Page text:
To reveal genomic regions within the 3 serotype 3/ST271 progeny resulting from recombination, we first identified likely recipient and donor strains involved in the serotype switch event (Appendix 2). Phylogenetic analysis using publicly available genome sequences revealed single contig ST271 genomes that shared highest relatedness with 3/ST271. Strain A026 (19F/ST271) recovered in China during 2006–2008 was the most highly related putative genetic recipient (Figure, panel A). Two 19F/271 invasive ABCs isolates recovered from infants (6299-05 in Tennessee in 2004 and 2012214924 in California in 2012) had the closest matching PBP type to serotype-switch 3/ST271 isolates, sharing 2 of 3 PBP sequences (PBP2B-16 and PBP2x-47) (Appendix 1). Both ABCs 19F/ST271 isolate genomes shared more relatedness with 3/ST271 than publicly available 19F/271 genomes (Figure, panel A). By using BLAST (https://blast.ncbi.nlm.nih.gov/Blast.cgi) and whole-genome shotgun database (Appendix 2), we identified the likely cps3 donors (3/ST700 strains B20605 and 73D368810). B20605 and 73D368810 shared sequence identity to the 9522 bp region (dexB to pgm) encompassing the ≈5,000-bp cps3 operon of the 3/ST271 isolates. In contrast to serotype 3 strains in the United States that are typically basally susceptible to antimicrobial drugs (4), the likely serotype 3/ST700 donor strain was predicted to have intermediate penicillin resistance attributable to the mosaic pbp1a gene (PBP1A-17), which was co-transferred with the donor cps3 locus to the 19F/ST271 recipient (Appendix 1). Serotype 3/ST700 isolates are documented in several countries in Africa but not in the United States (https://pubmlst.org/spneumoniae).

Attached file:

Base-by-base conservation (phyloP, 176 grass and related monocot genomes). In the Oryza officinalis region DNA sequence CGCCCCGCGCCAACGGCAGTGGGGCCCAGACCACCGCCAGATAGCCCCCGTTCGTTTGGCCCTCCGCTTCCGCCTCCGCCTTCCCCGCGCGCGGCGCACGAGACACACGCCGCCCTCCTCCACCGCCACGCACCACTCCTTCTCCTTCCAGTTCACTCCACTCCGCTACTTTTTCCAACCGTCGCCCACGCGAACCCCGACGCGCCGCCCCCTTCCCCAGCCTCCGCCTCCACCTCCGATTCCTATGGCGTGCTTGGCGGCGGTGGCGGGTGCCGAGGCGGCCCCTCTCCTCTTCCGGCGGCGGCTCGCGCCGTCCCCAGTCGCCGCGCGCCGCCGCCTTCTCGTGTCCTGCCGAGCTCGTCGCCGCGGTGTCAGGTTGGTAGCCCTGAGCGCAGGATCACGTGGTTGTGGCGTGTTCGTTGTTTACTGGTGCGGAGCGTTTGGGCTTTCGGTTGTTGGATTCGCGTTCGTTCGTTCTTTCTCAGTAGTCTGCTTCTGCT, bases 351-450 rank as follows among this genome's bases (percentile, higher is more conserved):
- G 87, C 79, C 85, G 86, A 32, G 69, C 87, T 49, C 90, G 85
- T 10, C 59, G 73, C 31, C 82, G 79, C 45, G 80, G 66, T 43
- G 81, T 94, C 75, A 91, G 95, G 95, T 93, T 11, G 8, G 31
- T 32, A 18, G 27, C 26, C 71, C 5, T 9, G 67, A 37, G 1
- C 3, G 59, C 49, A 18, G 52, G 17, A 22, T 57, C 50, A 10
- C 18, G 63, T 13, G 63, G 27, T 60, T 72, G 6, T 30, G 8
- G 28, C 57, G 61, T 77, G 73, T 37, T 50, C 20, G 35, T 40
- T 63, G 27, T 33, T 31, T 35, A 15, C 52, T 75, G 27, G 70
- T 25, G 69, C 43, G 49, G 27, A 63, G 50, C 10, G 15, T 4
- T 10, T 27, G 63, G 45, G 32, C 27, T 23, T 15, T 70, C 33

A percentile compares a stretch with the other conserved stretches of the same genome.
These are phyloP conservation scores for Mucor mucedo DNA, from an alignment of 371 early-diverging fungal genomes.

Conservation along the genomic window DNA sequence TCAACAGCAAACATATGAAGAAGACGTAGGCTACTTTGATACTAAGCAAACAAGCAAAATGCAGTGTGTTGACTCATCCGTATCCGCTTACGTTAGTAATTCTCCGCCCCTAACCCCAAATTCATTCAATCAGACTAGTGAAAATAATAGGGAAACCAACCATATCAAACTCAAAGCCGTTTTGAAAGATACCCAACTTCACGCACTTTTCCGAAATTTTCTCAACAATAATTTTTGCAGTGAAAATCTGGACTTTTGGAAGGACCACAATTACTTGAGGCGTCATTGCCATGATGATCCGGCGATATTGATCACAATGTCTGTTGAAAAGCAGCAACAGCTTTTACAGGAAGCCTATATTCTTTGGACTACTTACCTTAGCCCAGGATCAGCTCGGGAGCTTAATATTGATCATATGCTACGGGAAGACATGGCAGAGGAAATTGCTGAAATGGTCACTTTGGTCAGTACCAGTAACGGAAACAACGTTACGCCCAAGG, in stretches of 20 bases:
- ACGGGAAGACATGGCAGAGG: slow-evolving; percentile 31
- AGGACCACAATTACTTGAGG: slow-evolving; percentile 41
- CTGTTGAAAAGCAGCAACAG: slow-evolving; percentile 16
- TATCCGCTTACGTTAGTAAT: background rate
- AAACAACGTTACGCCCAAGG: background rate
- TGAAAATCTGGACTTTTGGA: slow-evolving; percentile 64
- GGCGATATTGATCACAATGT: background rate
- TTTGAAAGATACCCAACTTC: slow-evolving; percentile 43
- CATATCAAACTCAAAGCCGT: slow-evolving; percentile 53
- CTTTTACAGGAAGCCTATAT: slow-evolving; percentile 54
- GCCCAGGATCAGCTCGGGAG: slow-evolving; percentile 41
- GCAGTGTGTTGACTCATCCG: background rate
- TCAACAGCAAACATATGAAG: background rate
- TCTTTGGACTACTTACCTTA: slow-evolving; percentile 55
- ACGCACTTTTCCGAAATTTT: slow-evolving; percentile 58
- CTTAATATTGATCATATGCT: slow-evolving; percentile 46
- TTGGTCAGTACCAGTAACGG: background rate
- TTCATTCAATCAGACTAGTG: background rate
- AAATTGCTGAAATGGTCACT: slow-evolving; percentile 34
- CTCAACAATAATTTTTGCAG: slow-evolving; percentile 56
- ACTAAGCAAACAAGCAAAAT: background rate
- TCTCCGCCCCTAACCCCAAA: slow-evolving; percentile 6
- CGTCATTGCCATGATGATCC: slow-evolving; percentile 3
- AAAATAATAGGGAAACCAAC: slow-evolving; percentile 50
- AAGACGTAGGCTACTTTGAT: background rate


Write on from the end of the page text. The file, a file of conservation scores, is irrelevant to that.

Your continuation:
To identify recombination sites, we mapped sequencing reads from the 3 3/ST271 isolates, 6299-05 (19F/ST271), and 2012214924 (19F/ST271) to A026 (19F/ST271) and then aligned the 6 genomes as described (8,9) (Appendix 2). The aligned 19F/ST271 and 3/ST271 genome sequences were input into Gubbins (10) (Appendix 2), which identified 17 recombinational fragments within 3/ST271 (median size 6,629 bp [range 363–59,159 bp]) (Figure, panel B). BEDTools (9) was applied to extract DNA sequences from recombinational fragments, and Prokka (11) was used to annotate sequences. Progressive Mauve (12) revealed the cps3 operon in the 3 serotype 3/ST271 isolates on a 55.9-kb fragment that apparently originated from the serotype 3/ST700 donor (Figure, panel C). This region included the cps3 operon, pbp1a, and 2 additional virulence factor genes (trigger factor [tig] and choline binding protein G [cbpG]). The corresponding region in 3/ST700 isolate B20605 contains genes that differ from serotype 3/ST700 isolate 73D36881 and are absent in the 3/ST271 isolates (Figure, panel C). This difference indicates that additional gene insertions occurred within this potential recombination hotspot in B20605 and 73D36881 and that this region subsequently might have been lost in the serotype 3/ST271 progeny.